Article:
Morningstar tells me that my non-retirement portfolio returned 22.5% last year. Because (a) I prefer managers who do not lose my money during downturns and (b) the stock upturn beginning in April 2020 was so explosive, I started the year near my asset allocation goals and ended the year slightly overweight in stocks (about 60% against a target of 50%) and substantially overweight in international stocks (about 40% against a goal of 25%).

I did make three portfolio moves:

  1. I sold Artisan International Value after holding it since its inception. It’s a solid fund though it’s undergone management changes recently. Two factors motivated the sale, neither of which reflect poorly on the fund. First, I needed the cash for a combination of college tuition expenses and medical bills for my son. Second, I was hopeful of easing back on my international equity allocation.
  2. I bought Palm Valley Capital, a domestic small cap value fund managed by two excellent absolute return managers, Eric Cinnamond and Jayme Wiggins. I needed to inch up my domestic exposure and have a lot of faith in the guys’ willingness to hold cash rather than plow my money into irrationally expensive investments.
  3. I shuffled money from T. Rowe Price Spectrum Income to T. Rowe Price Multi-Strategy Total Return. The Total Return fund is close to Price’s version of a hedge fund for the public; the managers have done an excellent job of pursuing a market-neutral strategy with limited downside and mid-single-digit returns. Given the parlous state of fixed income markets, it seemed a prudent hedge.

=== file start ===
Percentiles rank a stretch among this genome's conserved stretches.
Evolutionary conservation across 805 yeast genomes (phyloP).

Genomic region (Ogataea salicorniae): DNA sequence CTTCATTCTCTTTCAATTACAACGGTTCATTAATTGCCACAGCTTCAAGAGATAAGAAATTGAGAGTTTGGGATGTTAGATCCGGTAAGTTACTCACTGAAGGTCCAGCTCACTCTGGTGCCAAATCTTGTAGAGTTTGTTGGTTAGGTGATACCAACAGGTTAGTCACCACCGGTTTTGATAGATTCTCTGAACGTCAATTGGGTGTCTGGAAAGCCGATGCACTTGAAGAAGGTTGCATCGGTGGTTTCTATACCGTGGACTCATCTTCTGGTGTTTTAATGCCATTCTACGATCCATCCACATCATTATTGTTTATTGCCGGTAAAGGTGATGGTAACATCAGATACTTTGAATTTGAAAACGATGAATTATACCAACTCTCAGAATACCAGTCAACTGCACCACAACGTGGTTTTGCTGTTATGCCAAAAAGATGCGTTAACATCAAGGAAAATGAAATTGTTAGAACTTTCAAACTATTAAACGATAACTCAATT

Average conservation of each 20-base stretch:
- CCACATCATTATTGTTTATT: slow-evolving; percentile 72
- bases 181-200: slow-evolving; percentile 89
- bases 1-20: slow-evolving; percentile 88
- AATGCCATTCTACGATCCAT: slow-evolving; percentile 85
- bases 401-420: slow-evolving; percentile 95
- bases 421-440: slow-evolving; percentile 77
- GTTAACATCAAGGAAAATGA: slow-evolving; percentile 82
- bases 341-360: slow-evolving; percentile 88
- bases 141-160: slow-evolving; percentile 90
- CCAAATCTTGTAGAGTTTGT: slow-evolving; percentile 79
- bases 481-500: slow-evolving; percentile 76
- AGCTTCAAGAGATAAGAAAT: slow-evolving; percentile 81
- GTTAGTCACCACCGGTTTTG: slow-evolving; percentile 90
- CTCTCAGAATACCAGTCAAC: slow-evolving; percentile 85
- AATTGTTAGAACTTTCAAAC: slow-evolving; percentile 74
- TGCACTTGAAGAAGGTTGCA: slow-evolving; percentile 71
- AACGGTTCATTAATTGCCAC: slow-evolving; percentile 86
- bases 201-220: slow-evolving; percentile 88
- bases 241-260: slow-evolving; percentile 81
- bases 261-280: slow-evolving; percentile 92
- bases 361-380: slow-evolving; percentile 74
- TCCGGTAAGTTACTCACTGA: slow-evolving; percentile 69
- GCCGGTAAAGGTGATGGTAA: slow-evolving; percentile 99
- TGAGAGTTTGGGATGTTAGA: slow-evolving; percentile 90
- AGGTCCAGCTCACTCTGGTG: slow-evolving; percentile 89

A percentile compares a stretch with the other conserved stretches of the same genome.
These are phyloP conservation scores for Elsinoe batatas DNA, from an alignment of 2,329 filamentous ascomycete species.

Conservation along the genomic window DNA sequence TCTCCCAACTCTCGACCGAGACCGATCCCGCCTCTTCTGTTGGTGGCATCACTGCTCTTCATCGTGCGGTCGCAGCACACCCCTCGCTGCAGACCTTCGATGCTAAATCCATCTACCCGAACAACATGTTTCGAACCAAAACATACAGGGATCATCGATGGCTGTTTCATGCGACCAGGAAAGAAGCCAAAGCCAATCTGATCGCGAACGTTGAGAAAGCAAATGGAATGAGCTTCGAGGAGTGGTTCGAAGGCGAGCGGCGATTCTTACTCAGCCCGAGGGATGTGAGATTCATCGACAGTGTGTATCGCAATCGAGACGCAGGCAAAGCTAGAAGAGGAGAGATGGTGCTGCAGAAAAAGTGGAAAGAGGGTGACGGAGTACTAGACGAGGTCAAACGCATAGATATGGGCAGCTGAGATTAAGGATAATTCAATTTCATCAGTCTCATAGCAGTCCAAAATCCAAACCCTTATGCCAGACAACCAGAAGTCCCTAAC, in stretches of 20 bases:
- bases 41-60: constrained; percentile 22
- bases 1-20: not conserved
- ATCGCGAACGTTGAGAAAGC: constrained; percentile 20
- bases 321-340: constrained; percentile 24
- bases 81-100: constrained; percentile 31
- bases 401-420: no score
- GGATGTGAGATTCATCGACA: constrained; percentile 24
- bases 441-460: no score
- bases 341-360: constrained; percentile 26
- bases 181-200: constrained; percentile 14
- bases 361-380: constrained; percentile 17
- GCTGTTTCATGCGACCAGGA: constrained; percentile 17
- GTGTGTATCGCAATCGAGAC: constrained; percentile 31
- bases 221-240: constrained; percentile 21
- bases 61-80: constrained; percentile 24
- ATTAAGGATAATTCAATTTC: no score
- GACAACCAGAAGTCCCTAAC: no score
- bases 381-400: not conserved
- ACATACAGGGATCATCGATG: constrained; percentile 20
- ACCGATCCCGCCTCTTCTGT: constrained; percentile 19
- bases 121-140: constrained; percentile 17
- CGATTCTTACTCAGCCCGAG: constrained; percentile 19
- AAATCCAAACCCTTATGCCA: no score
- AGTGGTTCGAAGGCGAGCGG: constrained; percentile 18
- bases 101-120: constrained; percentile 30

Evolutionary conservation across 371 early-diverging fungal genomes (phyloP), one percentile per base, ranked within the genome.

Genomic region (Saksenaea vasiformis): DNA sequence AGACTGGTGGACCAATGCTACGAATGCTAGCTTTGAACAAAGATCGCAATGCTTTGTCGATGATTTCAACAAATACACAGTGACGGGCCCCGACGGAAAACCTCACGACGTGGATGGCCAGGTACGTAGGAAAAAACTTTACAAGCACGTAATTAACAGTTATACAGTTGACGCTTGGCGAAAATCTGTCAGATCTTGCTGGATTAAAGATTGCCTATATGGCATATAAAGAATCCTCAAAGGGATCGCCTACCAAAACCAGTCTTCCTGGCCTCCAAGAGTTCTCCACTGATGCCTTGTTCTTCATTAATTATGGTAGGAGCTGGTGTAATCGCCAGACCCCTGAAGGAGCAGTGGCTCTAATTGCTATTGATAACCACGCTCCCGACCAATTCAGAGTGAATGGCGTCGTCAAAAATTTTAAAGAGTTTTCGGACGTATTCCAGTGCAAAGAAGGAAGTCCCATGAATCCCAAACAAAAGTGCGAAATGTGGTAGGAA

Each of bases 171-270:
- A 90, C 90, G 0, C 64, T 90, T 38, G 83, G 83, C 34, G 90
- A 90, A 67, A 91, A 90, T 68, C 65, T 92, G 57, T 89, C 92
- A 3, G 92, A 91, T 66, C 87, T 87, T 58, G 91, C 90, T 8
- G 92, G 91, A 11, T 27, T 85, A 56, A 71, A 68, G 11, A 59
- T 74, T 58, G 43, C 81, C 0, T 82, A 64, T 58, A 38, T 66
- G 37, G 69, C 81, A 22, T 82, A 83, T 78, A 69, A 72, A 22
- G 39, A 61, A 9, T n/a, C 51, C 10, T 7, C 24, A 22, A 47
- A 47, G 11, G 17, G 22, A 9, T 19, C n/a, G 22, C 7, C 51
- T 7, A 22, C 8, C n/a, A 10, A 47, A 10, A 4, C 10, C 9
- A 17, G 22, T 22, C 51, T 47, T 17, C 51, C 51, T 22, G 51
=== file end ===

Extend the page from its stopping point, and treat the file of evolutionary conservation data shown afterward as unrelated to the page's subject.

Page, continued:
Beyond that, I invested a small amount each month into five or six funds. In the chart that follows, I illustrate where I started the year (column 1), where I ended the year (column 2), how each fund performed during the brief, vicious bear market (column 3) and my brief reflections on each.

Where we started 2020, by weight Where we ended 2020 Covid bear – relative What’s up?
1. FPA Crescent #1 -6.1% 12% gain
2. Seafarer Overseas #2 +2.5 22% gain, though I switched from monthly to quarterly contributions since it was about to become my single-largest holding.
3. T. Rowe Price Spectrum Income #4 -1.9 6% gain, though I sold 50% of my original position early in the year to add TMSRX. I also switched off monthly additions.
4. Grandeur Peak Global Micro Cap #3 +2.2 53% gain (wow) with automatic monthly additions.
5. Artisan International Value Sold n/a Liquidated. We needed to cover medical bills and college tuition and I was badly overweight in international equities.
6. RiverPark Short Term High Yield #7 +8.7 2.4%, my “cash” fund. It also has the highest 10-year Sharpe ratio of any fund in existence.
7. Matthews Asian Growth & Income #5 +5.3 16%, steady, steady, steady.
8. Brown Advisory Sustainable Growth #10 +3.9 39%, my first ESG investment.